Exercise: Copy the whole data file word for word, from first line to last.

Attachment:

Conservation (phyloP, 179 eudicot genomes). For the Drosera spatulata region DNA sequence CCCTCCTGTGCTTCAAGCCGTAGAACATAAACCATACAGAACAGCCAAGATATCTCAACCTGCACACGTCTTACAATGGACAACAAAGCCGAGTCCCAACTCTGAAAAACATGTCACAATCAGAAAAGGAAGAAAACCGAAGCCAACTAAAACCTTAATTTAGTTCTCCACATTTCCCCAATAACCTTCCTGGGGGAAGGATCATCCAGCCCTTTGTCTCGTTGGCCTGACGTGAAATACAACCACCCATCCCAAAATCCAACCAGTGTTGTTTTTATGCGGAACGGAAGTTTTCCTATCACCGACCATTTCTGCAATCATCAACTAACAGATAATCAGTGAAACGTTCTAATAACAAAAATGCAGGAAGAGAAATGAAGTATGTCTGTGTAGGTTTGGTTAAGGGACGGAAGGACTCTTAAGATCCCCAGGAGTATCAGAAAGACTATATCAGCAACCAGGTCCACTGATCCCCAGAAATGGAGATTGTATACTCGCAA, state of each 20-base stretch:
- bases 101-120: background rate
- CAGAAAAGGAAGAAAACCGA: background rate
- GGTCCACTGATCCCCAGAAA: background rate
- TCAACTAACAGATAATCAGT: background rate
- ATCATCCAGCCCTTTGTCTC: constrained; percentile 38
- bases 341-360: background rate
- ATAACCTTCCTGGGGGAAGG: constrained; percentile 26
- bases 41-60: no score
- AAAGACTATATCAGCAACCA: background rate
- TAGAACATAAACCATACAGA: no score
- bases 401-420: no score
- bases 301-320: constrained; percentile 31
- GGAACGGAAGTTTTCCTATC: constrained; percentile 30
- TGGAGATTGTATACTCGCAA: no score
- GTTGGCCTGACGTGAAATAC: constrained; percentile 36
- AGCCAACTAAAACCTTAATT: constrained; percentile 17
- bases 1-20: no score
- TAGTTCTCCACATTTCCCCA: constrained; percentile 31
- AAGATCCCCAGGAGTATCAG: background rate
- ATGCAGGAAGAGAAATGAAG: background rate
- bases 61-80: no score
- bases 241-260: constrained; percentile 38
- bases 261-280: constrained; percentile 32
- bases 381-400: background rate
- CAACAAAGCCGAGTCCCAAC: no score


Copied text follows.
Conservation (phyloP, 179 eudicot genomes). For the Drosera spatulata region DNA sequence CCCTCCTGTGCTTCAAGCCGTAGAACATAAACCATACAGAACAGCCAAGATATCTCAACCTGCACACGTCTTACAATGGACAACAAAGCCGAGTCCCAACTCTGAAAAACATGTCACAATCAGAAAAGGAAGAAAACCGAAGCCAACTAAAACCTTAATTTAGTTCTCCACATTTCCCCAATAACCTTCCTGGGGGAAGGATCATCCAGCCCTTTGTCTCGTTGGCCTGACGTGAAATACAACCACCCATCCCAAAATCCAACCAGTGTTGTTTTTATGCGGAACGGAAGTTTTCCTATCACCGACCATTTCTGCAATCATCAACTAACAGATAATCAGTGAAACGTTCTAATAACAAAAATGCAGGAAGAGAAATGAAGTATGTCTGTGTAGGTTTGGTTAAGGGACGGAAGGACTCTTAAGATCCCCAGGAGTATCAGAAAGACTATATCAGCAACCAGGTCCACTGATCCCCAGAAATGGAGATTGTATACTCGCAA, state of each 20-base stretch:
- bases 101-120: background rate
- CAGAAAAGGAAGAAAACCGA: background rate
- GGTCCACTGATCCCCAGAAA: background rate
- TCAACTAACAGATAATCAGT: background rate
- ATCATCCAGCCCTTTGTCTC: constrained; percentile 38
- bases 341-360: background rate
- ATAACCTTCCTGGGGGAAGG: constrained; percentile 26
- bases 41-60: no score
- AAAGACTATATCAGCAACCA: background rate
- TAGAACATAAACCATACAGA: no score
- bases 401-420: no score
- bases 301-320: constrained; percentile 31
- GGAACGGAAGTTTTCCTATC: constrained; percentile 30
- TGGAGATTGTATACTCGCAA: no score
- GTTGGCCTGACGTGAAATAC: constrained; percentile 36
- AGCCAACTAAAACCTTAATT: constrained; percentile 17
- bases 1-20: no score
- TAGTTCTCCACATTTCCCCA: constrained; percentile 31
- AAGATCCCCAGGAGTATCAG: background rate
- ATGCAGGAAGAGAAATGAAG: background rate
- bases 61-80: no score
- bases 241-260: constrained; percentile 38
- bases 261-280: constrained; percentile 32
- bases 381-400: background rate
- CAACAAAGCCGAGTCCCAAC: no score